Winter Vomiting Disease
- What are the symptoms?
- How is the disease spread?
- How common is winter vomiting disease?
- What should I do if I have winter vomiting disease?
The so-called 'winter vomiting disease', also called ‘winter vomiting bug’, viral gastroenteritis or gastric flu, is a virus causing a stomach upset with vomiting and/or diarrhoea. It is most commonly caused by a virus known as the Norwalk-like Virus (NLV) or Small Round Structured Virus (SRSV). While the virus usually causes short-lasting outbreaks, it can be extremely infectious.
The incubation period is usually around 24-48 hours but may be as short as six hours.
What are the symptoms?
The first symptoms are often abdominal pain and nausea. These are then followed by vomiting and diarrhoea. The vomiting may be of sudden onset, severe, projectile and very tiring. The diarrhoea is usually quite mild. Other symptoms can include fever, headache and muscle aches. The illness is usually mild, lasting less than 2-3 days; however the symptoms can be quite unpleasant and debilitating in older people.
How is the disease spread?
Humans are the only known source of NLV. The virus is extremely contagious and may be spread by:
- Person to person – primarily when a person who is ill vomits. When sudden projectile vomiting occurs, a fine mist of virus particles passes into the air and can be readily spread to others in a wide area. This is particularly common in hospitals and nursing homes. Contamination can also occur through transfer of the virus onto people’s hands.
- Infected food handlers – passing the virus on to people with whom they may come in contact.
- Water – drinking water that is contaminated and not properly treated may transmit the virus, as may contaminated ice-cubes and swimming in or brushing teeth with contaminated water.
- Contaminated food – often shellfish, but also fruit and salads that have been washed with contaminated water.
The NLV virus can also remain infectious for several days on surfaces and in fabrics and upholstery. Thorough decontamination to remove the virus from soiled surfaces and furnishings is therefore necessary.
How common is winter vomiting disease?
There have been a number of outbreaks of winter vomiting disease in Ireland in recent years, as well as similar outbreaks around the world. Better detection and reporting may explain some of the increase in reports of the illness.
Although mild, an outbreak of the illness can have serious economic consequences, closing hospitals, hotels and other services. Recent outbreaks in hospitals in Ireland show how infectious this virus can be. While the illness is mild, outbreaks can result in hospitals having to close for disinfection and staff being unable to work while they are unwell, often resulting in the cancellation of non-essential operations and procedures.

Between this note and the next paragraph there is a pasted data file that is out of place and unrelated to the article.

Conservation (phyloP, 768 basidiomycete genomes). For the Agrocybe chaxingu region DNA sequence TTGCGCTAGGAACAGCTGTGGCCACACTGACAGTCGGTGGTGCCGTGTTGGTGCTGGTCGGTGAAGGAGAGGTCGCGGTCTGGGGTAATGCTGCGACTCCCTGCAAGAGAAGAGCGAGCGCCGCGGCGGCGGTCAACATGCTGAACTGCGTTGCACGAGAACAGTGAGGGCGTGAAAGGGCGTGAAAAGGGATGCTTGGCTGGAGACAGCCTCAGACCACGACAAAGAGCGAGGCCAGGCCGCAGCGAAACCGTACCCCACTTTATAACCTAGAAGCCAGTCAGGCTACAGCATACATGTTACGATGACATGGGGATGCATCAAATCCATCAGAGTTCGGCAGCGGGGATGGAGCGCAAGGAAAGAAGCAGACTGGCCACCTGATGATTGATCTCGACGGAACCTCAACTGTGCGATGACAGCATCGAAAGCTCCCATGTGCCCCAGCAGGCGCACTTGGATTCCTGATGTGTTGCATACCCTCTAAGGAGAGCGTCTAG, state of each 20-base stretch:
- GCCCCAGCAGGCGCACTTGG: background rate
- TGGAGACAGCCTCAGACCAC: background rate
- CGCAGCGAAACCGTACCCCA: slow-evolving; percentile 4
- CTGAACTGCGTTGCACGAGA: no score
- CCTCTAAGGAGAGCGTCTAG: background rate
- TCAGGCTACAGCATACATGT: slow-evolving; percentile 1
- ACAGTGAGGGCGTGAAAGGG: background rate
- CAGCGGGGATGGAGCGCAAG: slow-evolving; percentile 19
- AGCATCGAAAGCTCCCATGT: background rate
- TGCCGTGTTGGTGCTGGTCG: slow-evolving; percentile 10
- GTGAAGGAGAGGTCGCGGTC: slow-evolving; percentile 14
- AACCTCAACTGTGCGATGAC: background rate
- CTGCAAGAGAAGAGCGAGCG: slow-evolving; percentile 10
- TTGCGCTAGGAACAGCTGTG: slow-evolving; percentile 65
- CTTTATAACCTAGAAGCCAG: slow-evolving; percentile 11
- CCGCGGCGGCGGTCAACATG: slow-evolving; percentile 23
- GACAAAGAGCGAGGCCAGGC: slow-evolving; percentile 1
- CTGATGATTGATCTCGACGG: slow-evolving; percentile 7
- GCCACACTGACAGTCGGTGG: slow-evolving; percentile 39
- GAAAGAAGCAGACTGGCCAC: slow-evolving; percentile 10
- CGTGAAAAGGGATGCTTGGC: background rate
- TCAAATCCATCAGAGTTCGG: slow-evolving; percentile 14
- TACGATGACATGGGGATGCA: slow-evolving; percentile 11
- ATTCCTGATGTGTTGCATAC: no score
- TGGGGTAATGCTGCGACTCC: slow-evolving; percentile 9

What should I do if I have winter vomiting disease?
Medications are not normally necessary for winter vomiting disease and as the disease is caused by a virus, antibiotics are ineffective. The affected person normally recovers without medical treatment within a few days. It is important to ensure that you drink plenty of fluids to prevent dehydration.
The most important thing is to prevent the virus from spreading to others.
Good personal hygiene is essential, especially if you are suffering from diarrhoea or vomiting. Frequent hand washing with hot water and soap for at least 20 seconds is a very effective way of limiting the spread of all bacteria and viruses that cause gastroenteritis. It is essential for those looking after elderly people, babies and small children and people who have difficulty with personal hygiene.
The Irish Health Protection Surveillance Centre (HPSC) advises that you should wash your hands:
In the bathroom
- After using the toilet or touching surfaces in the bathroom.
- After changing nappies - wash the child's hands also.
- After helping a child go to the toilet.
- Whenever your hands have come contact with vomit, saliva and runny noses.
In the kitchen
- Before preparing or eating food, especially food that does not need any further cooking.
- After touching raw meat, poultry, fish or eggs.
- After meals and snacks.
- After touching any animals, even your own pets.
- After working or playing in the garden.
- After touching bins and other waste.
- Whenever your hands are dirty.
It is very important that people who have been ill with vomiting or diarrhoea should stay out of work for at least 2 full days and preferably 3 days after their symptoms have stopped. This and thorough handwashing are two of the very best ways to prevent the spread of the winter vomiting disease.
Reviewed: November 2, 2006